Hacking a car is way too easy

Could Michael Hastings' car crash have been caused by a remote attack? Technically, yes

Topics: Michael Hastings, Richard Clarke, car hacking, Hacking, Security,

Hacking a car is way too easy (Credit: Henrik5000 via iStock/Salon)

Conspiracy theories about the cause of the car crash that killed investigative reporter Michael Hastings on June 18 started sprouting immediately after the news of his death broke. So far,  no conclusive evidence supports foul play, but on Monday, counterterrorism expert Richard Clarke made news when he told the Huffington Post that the circumstances of Hastings’ car chase were “consistent with a car cyber attack.”

While hastening to state that he was not saying he believed the crash was a purposeful attack, Clarke did observe, reported the Huffington Post, that “‘There is reason to believe that intelligence agencies for major powers’ — including the United States — know how to remotely seize control of a car.”

Clarke served during both Bush presidencies and under Bill Clinton, so presumably he wasn’t speaking completely off the cuff. But just what is a “car cyber attack”?

The answer can be found in two alarming papers by researchers at the University of Washington and the University of California, San Diego, “Experimental Security Analysis of a Modern Vehicle,” and Comprehensive Experimental Analyses of Automotive Attack Surfaces.

Taken together, the papers make for scary reading. In the first the researchers demonstrate that it is a relatively trivial exercise to access the computer systems of a modern car and take control away from the driver. The second demonstrates that such mayhem can be achieved remotely, via a variety of methods. The inescapable conclusion: The modern car is a security disaster.



Modern automobiles are no longer mere mechanical devices; they are pervasively monitored and controlled bydozens of digital computers coordinated via internal vehicular networks. While this transformation has driven major advancements in efficiency and safety, it has also introduced a range of new potential risks… We demonstrate that an attacker who is able to infiltrate virtually any Electronic Control Unit (ECU) can leverage this ability to completely circumvent a broad array of safety-critical systems. Over a range of experiments, both in the lab and in road tests, we demonstrate the ability to adversarially control a wide range of automotive functions and completely ignore driver input — including disabling the brakes, selectively braking individual wheels on demand, stopping the engine, and so on.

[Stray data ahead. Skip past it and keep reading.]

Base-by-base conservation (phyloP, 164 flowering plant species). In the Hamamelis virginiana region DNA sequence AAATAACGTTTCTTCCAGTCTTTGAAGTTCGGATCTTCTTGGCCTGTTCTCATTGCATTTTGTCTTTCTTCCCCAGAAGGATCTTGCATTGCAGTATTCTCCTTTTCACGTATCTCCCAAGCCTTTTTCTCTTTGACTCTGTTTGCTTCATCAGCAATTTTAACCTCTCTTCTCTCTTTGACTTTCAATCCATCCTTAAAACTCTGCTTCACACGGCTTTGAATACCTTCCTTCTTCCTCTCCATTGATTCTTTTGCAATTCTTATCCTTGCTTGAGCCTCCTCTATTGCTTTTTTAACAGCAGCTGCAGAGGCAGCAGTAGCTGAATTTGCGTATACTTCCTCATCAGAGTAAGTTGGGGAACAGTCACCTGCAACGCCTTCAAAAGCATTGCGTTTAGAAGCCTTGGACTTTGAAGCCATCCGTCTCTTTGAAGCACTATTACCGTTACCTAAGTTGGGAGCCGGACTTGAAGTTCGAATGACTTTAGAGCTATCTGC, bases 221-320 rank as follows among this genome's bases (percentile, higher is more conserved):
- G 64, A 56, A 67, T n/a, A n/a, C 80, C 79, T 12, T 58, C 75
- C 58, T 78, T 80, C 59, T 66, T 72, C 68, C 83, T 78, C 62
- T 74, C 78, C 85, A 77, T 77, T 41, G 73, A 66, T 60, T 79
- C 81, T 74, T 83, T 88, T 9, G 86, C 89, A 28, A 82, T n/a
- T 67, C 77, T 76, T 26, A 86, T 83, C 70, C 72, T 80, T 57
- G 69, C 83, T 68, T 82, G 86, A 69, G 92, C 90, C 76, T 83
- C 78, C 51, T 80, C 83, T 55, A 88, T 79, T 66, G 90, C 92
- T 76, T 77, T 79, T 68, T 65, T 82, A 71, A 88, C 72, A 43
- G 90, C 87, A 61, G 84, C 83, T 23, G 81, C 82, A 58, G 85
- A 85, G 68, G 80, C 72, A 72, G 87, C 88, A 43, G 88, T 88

We have endeavored to comprehensively assess how much resilience a conventional automobile has against a digital attack mounted against its internal components. Our findings suggest that, unfortunately, the answer is “little.”

The researchers’ findings are not theoretical. They were able to attack a 2009 model sedan and render its brakes ineffective while a test driver was operating the car.

The computerization of the modern car has been aggressively evolving for decades. (Ironically, the researchers credit California’s clean air laws in the 1970s with providing the first incentive for moving car engines into the digital era.) But it might come as a surprise to the average person just how interconnected and accessible today’s high-tech cars are. “Such [computer] systems have been integrated into virtually every aspect of a car’s functioning and diagnostics, including the throttle, transmission, brakes, passenger climate and lighting controls, external lights.”

There turn out to be multiple pathways for car hackers. Diagnostic tools used by mechanics can give hackers laptop access to critical systems. If an attacker is able to get a music file preloaded with malware onto your iPod, just plugging it into a car’s USB port could give that attacker full access. Nearly all new cars now have two-way cellular capability necessary for such systems as GM’s On-Star that are purposely designed to faciliate access to all-important systems.

Your car, ultimately, might be more vulnerable to attack than your computer or smartphone, because there’s little evidence that there has been any systematic thought devoted to vehicle cyber-security. Quite the opposite. Cars are increasingly designed to allow remote access via a variety of input systems.

Just one more reason why we should all be riding bikes.

Andrew Leonard

Andrew Leonard is a staff writer at Salon. On Twitter, @koxinga21.

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